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June 2024
Vol. 23, No. 9

Ask Charlie...

Change It Up

by Charlie LoachJune 2024

Hello Troubadourians! In a recent column I wrote about having written a new song. It was the first one I’d written in many years and the first one that I’d written by myself. As far as I can remember, every other song I’ve written was in collaboration with someone else. That may remain my preferred method of writing, but at this point in my life I felt like I needed to figure out how to write a song on my own. And not just any song, but a good song. My biggest impediment to writing had been that I primarily see myself as a guitar player, a side man, and a band member. My job is to play. Even back-up vocals were simply adjunct to my playing and strictly voluntary, not that I was very good at them. Singing in general was not what I was known for, mostly because I felt so limited as a singer. I would often say that my voice was “vanilla flavored” and not interesting to listen to. There was a brief exception in the late ’70s where I was the only vocalist in a newgrass trio and where I started to develop as a singer. This was enabled by the opportunity to choose songs that I could actually sing my way and arrange them in a key that was comfortable for me. Also, since it was an acoustic band, I could hear myself better and really learn how to sing. More on this later…

My favorite focus was electric guitar in an electric band. This predated and postdated my initial foray into being a singer. I never felt comfortable singing in an electric band, either because the songs were in an uncomfortable key or vocal range for me or because I simply couldn’t hear myself well. Whatever the reason, my singing didn’t translate to an electric format very well, so I didn’t do it very often. I’m telling you this story about being a limited singer as a way to explain why I also wasn’t proficient as a songwriter. I believe that because I didn’t sing, I didn’t know how to write singable lyrics. Instead, I wrote very juvenile prose. I had no voice as a singer and, as a result, had no voice as a lyricist. Definitely not a singer-songwriter. What I could do was come up with music and riffs on demand, so that was where I placed my emphasis. On occasion, I’d come up with a few words that outline the story for other people to finish and I figured that since they had to sing the words, it was fine for them to write them. This served me well for a very long time and I’ve collaborated with some excellent writers on some excellent songs. Still, they weren’t completely mine

Working with actual songwriters, I’ve seen the process from many sides. Sometimes things were spontaneous and rapid-fire, other times more thought out and methodical. For me, whenever I tried working on my own, all of my attempts were painfully slow and dissatisfying. Collaboration was the only way anything of quality was going to get written.

Back to the singing part… A little over two years ago I found myself in an acoustic band, similar to the situation where I first was able to sing with proficiency. Leaning on past habits, I figured I was the guitar player, especially since the other members had been singing together for years. Despite my efforts, they’ve made me into a singer. And, in that, they sparked in me a renewed interest in writing songs. Please read my “Time and Water” column ( for the full story of my first new song in years. What is the big difference? My songs have always started from the guitar part; now I’m starting with the words. Finding a cadence and rhyme scheme that serves the lyric rather than a guitar riff has opened up my ideas of what to say and how to say it. Which words express my feelings? How do I say what I’m trying to say with the fewest, most effective words? How can I make those words more interesting and thought provoking? I’ve always admired that the best songwriters can establish a rhyme scheme that works but doesn’t telegraph the next rhyme. I want to do that, too. It’s those lines and lyrics that just flow out the ideas so smoothly that you want to say, “Why didn’t I think of saying it like that?” I find Jackson Browne to be a great inspiration to me for that kind of thing. For example: “Running on empty.” How often have we all said this in mundane situations? Then he follows it with “Running blind, running into the sun, But I’m running behind,” masterfully turning the mundane into a beautiful lament and a statement of near hopelessness. Yet he surrounds this chorus with a story of hope and perseverance. He writes—and sings—about himself and his story, yet he leaves a little bit of ambiguity so that we can insert our own lives and experiences into his narrative. Genius. It is to this that I aspire. Of course, this is easier said than done. Learning to say and sing what I think and feel without being weird about it is difficult for me. I know what I’m saying even if the listener doesn’t… I remember Stephen Stills being quoted as saying, “Playing your songs for a live audience is like doing a mental striptease in front of a thousand people.” Indeed. But flipping the script and starting with the words has pushed me in the direction that I want to go with my songwriting. It also is teaching me patience to let the song come to me in its own time. When it has given me the words, it will tell me how it wants to be played. That’s exciting!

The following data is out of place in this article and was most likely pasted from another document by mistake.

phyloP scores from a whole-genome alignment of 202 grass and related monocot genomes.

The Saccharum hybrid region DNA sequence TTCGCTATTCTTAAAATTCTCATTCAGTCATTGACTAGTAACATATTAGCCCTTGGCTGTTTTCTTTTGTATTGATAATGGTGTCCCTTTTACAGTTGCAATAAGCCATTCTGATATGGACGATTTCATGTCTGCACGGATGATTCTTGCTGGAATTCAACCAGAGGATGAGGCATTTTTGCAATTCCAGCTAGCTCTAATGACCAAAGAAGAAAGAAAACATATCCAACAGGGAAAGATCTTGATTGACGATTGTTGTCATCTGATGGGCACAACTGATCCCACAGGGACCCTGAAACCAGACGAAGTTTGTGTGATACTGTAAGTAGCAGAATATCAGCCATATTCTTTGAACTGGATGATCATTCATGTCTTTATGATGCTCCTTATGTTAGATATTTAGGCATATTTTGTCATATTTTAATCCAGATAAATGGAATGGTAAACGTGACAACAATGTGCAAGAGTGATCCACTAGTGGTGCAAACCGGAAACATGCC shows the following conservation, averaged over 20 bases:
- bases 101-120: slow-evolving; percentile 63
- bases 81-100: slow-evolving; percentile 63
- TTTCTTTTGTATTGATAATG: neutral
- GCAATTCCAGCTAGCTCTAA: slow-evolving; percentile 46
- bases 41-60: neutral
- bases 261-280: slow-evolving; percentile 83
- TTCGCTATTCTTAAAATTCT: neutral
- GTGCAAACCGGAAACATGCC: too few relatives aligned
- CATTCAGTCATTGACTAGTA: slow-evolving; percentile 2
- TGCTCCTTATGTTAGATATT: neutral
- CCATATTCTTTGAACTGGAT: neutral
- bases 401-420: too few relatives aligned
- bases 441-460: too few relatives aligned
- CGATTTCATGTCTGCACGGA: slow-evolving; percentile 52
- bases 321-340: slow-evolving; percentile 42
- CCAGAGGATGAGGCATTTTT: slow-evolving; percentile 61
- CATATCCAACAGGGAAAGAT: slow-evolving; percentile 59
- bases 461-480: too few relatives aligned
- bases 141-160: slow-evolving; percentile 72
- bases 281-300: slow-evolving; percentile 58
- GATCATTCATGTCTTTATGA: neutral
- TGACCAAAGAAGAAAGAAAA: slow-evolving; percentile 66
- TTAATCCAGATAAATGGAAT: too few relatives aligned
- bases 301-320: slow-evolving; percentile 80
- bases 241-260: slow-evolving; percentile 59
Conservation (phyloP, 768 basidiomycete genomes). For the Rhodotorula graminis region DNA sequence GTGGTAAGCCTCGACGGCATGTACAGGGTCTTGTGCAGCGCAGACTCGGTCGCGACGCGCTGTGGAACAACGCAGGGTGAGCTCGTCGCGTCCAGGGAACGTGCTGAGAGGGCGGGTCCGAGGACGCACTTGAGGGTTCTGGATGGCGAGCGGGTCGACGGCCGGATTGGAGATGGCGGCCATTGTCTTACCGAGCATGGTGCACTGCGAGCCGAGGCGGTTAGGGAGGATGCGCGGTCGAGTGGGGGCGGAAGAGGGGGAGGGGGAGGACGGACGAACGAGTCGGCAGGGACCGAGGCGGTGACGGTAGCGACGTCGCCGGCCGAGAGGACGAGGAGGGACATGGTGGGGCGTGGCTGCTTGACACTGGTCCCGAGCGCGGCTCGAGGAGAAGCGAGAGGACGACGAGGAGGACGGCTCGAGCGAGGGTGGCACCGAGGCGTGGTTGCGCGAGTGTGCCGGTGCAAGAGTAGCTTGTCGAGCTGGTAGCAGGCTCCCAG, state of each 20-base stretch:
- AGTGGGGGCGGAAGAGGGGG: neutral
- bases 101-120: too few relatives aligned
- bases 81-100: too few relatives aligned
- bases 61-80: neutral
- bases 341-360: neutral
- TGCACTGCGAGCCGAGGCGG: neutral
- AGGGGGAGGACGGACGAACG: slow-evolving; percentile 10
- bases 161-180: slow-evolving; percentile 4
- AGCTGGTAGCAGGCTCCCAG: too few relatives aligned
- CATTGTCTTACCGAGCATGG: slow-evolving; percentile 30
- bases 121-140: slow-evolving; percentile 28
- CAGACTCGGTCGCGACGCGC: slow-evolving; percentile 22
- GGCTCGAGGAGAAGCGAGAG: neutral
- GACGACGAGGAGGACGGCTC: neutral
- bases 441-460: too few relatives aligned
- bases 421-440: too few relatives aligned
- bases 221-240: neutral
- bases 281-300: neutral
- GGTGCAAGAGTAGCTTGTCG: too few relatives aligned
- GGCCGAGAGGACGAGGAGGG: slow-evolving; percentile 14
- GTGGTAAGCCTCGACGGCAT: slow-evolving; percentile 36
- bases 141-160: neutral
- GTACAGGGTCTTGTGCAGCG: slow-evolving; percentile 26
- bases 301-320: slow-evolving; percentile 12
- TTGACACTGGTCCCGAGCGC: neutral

So, whatever you’re doing—songwriting, playing, practicing, just working on or learning something, or anything, and you find yourself feeling stale, stagnant, or non-productive, try doing it backward, upside-down, or out of order. I’m betting you’ll find new inspiration in your endeavor. I know I did…

Need to know? Just ask… Charlie (

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